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  • Sun July 27 2008
  • Posted Jul 27, 2008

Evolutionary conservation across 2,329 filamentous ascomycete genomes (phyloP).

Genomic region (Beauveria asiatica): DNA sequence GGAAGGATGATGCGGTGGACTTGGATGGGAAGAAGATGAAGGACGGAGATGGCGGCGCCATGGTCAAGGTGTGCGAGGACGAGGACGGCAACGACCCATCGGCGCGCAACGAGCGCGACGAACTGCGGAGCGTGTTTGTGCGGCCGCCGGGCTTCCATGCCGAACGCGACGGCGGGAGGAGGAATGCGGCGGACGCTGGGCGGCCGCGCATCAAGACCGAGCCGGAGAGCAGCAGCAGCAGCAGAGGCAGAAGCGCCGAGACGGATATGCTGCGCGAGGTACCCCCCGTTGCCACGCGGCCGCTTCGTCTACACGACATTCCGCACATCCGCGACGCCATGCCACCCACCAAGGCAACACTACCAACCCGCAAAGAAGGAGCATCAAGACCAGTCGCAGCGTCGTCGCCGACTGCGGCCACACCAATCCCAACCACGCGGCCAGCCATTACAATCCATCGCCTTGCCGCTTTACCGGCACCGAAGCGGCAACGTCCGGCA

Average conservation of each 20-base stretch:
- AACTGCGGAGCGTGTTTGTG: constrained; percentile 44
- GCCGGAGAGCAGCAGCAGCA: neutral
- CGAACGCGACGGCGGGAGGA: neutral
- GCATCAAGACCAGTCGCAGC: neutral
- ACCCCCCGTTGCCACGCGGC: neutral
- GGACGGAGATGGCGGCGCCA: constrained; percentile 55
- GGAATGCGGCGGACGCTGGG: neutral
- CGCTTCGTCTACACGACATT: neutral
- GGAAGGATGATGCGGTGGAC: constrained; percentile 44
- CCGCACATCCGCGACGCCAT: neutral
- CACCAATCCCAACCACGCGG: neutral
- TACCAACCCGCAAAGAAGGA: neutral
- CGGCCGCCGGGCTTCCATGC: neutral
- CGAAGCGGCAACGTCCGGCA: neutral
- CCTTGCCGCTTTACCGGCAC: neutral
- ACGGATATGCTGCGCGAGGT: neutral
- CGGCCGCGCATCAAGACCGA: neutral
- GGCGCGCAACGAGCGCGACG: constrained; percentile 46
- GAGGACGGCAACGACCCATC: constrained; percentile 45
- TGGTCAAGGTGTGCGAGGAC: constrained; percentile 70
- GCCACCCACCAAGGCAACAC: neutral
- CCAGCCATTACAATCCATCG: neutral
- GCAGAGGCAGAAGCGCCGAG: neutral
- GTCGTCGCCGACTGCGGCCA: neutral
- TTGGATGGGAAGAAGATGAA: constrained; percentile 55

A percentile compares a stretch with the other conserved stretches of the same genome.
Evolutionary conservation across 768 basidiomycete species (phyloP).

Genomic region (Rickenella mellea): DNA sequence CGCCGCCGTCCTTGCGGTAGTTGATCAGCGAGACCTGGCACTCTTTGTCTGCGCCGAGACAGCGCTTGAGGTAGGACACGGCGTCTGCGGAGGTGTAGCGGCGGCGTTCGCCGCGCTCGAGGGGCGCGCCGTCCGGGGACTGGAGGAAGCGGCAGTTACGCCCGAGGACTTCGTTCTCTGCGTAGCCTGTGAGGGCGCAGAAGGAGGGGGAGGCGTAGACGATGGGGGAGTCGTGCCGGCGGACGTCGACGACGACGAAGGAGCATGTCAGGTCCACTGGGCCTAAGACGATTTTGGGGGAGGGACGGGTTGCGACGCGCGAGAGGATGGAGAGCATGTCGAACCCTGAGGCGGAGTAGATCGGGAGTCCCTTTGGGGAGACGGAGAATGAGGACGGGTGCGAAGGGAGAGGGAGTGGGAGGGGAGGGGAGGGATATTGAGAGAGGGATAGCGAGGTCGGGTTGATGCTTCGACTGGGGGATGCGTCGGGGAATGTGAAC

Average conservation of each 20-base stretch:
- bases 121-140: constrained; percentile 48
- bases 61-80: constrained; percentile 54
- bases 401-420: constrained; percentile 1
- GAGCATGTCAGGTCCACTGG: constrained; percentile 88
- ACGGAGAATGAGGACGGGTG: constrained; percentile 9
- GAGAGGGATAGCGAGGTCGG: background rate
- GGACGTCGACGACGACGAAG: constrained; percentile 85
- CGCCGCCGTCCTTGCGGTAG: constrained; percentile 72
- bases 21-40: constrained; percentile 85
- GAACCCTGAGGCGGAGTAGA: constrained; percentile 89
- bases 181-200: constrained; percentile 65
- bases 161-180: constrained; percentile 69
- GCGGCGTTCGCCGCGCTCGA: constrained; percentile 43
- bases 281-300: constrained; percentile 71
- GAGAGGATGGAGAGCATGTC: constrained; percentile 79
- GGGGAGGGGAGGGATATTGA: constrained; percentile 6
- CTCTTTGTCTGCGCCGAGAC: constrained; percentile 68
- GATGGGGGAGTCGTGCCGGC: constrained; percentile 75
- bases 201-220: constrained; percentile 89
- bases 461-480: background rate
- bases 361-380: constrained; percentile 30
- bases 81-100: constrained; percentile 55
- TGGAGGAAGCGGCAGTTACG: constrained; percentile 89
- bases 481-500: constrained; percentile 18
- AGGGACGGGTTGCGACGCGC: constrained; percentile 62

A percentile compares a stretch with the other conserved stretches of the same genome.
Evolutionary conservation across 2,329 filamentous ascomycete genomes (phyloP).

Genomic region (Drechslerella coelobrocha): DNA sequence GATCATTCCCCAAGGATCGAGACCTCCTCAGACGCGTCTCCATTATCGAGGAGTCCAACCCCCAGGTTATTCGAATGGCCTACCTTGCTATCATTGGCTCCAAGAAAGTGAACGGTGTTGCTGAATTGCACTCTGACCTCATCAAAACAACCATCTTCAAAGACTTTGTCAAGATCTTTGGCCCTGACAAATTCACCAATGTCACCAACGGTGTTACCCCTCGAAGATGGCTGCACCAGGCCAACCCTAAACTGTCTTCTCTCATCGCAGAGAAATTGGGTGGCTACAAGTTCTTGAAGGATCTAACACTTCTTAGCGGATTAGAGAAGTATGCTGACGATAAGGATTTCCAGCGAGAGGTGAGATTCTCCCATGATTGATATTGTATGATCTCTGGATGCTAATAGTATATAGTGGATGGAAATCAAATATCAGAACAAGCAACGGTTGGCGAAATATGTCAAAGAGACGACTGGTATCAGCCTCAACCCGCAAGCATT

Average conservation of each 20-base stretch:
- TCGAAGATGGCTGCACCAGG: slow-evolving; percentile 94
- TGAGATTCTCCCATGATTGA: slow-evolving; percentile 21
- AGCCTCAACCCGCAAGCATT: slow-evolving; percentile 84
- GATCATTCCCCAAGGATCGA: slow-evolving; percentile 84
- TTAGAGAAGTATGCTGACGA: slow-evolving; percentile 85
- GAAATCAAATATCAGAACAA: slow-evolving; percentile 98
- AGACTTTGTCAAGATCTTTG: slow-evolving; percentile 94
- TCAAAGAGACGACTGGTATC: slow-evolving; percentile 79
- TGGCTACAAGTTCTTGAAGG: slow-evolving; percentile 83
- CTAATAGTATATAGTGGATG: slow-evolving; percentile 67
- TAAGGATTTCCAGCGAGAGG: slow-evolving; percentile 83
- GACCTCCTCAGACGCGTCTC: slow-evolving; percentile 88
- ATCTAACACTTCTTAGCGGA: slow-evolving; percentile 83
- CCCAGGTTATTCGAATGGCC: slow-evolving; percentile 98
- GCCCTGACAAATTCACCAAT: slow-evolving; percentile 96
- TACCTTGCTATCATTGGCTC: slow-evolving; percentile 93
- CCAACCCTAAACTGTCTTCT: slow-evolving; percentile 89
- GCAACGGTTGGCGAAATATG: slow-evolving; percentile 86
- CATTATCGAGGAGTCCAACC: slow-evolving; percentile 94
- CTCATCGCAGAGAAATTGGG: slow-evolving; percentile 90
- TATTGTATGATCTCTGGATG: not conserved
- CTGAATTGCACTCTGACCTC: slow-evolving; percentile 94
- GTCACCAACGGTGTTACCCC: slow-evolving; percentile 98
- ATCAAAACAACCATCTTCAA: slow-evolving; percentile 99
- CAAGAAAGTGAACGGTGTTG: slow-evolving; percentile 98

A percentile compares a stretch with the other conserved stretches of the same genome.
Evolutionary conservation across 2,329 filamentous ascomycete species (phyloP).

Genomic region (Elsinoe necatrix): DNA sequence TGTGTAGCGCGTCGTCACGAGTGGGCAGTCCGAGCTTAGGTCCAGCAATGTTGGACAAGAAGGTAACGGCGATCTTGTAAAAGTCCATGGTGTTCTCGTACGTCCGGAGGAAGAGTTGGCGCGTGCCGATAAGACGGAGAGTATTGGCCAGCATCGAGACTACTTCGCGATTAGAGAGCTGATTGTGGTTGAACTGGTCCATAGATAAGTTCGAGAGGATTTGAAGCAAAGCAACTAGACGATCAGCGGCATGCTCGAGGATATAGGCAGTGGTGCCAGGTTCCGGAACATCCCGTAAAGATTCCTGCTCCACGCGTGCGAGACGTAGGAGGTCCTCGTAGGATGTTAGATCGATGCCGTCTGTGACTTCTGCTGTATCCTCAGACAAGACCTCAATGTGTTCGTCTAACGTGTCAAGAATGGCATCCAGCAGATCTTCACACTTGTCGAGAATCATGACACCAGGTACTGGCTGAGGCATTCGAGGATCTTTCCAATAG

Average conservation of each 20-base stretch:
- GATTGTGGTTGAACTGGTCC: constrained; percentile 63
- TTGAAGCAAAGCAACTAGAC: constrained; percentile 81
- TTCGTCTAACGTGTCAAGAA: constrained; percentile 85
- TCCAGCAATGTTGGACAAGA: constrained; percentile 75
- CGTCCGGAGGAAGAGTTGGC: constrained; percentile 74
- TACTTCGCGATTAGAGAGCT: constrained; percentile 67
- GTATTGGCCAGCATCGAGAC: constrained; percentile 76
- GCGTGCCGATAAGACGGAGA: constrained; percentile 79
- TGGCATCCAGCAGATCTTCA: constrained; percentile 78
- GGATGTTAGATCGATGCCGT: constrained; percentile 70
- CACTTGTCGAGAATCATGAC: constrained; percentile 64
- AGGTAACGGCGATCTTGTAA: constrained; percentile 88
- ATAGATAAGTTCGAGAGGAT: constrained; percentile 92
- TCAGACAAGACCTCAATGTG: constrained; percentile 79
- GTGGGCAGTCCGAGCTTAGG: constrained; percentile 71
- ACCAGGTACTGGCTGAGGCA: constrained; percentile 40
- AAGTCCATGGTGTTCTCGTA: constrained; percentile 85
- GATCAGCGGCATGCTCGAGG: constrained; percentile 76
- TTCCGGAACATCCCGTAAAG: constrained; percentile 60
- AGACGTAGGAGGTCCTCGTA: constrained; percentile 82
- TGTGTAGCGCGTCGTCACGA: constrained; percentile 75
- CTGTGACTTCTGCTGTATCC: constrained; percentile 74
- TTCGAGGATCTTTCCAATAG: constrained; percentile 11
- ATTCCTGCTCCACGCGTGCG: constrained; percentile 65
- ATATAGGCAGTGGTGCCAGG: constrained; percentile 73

By S.P. DINNEN sdinnen@dmreg.com Brad Gerndt used to spend $275 a month driving from his home in Nevada to his job at Wells Fargo Home Mortgage in West Des Moines. And that was before gasoline topped the $4 per gallon mark. Nowadays, Gerndt leaves his car at home and instead drives himself and about a dozen other people from Story County to jobs in West Des Moines. Collectively this one load of commuters figures they save around $10,000 a year on fuel using one of 90 vehicles rented to riders by DART, the Des Moines Area Regional Transit Authority. Car pooling has exploded as employers encourage workers to look for ways to save energy as they themselves dial down the thermostat. In an extreme case, Principal Financial Group Inc. even built a miniature power plant to help its sprawling downtown Des Moines campus cope with the nation's energy woes. Des Moines area employers have responded in different ways to higher gas prices and an uncertain energy future. One of their bigger efforts appears to be increased support of DART, which offers a program to participating employers that allows workers to ride for free by merely showing their staff ID. Michelle Orfield-Koranda, a spokeswoman for DART, said average weekday passengers on express and commuter routes increased more than 25 percent between May 2007 and May 2008. Specialty routes, which include on-call and shuttle services, have risen 69 percent. Ditto for van usage. "We are at capacity, and we have a waiting list," Orfield-Koranda said of vans that bring people from 19 separate counties to Des Moines area employers every workday. Gerndt's van started in 2005. Because he's the driver, he rides for free, while other passengers pay $97 a month. "It's nice to save on the gas," said Elaine Barajas, a Wells Fargo worker from Ames. Gerndt likes to push other workplace energy savings as well and has helped stage a Styrofoam recycling event. The company also has held bike-to-work weeks, and one employee regularly pedals in 20 or so miles one-way from Ankeny to the Wells Fargo office building south of Jordan Creek Town Center. There also is increased biking at the Nationwide Insurance headquarters along Locust Street in downtown Des Moines — by the security officers there. Spokesman Mike Palmer said bike and foot patrols reduce vehicle usage. On peak energy consumption days (when the temperature tops 90 degrees) the window shades get lowered in the buildings that house Nationwide and sister company Allied Insurance. The insurer also dims the lights to conserve energy. Principal uses outside air to heat and cool many of its facilities. Spokeswoman Rhonda Clark-Leyda said the effort not only lowers costs but saves the insurance and financial services company enough energy annually to heat and cool 330 homes. Like many other employers, Principal has switched many light bulbs from incandescent to fluorescent, reducing energy consumption. At American Equity Investment Life Holding Co., chairman David Noble looks out and sees a parking lot filled with vans, pickup trucks and other fuel-hungry vehicles. He knows he can't make anyone trade in a Hummer for a Prius, but the company is doing its bit to ease the gas pump blues by tacking $50 extra onto each employee's paycheck and labeling it a transportation allowance. "Companies like ourselves need to look out for our people," Noble said. American Equity's 300 employees come to its West Des Moines headquarters from Newton and beyond, and Noble said he's working on a few other ideas to take some of the financial sting from their daily commute.

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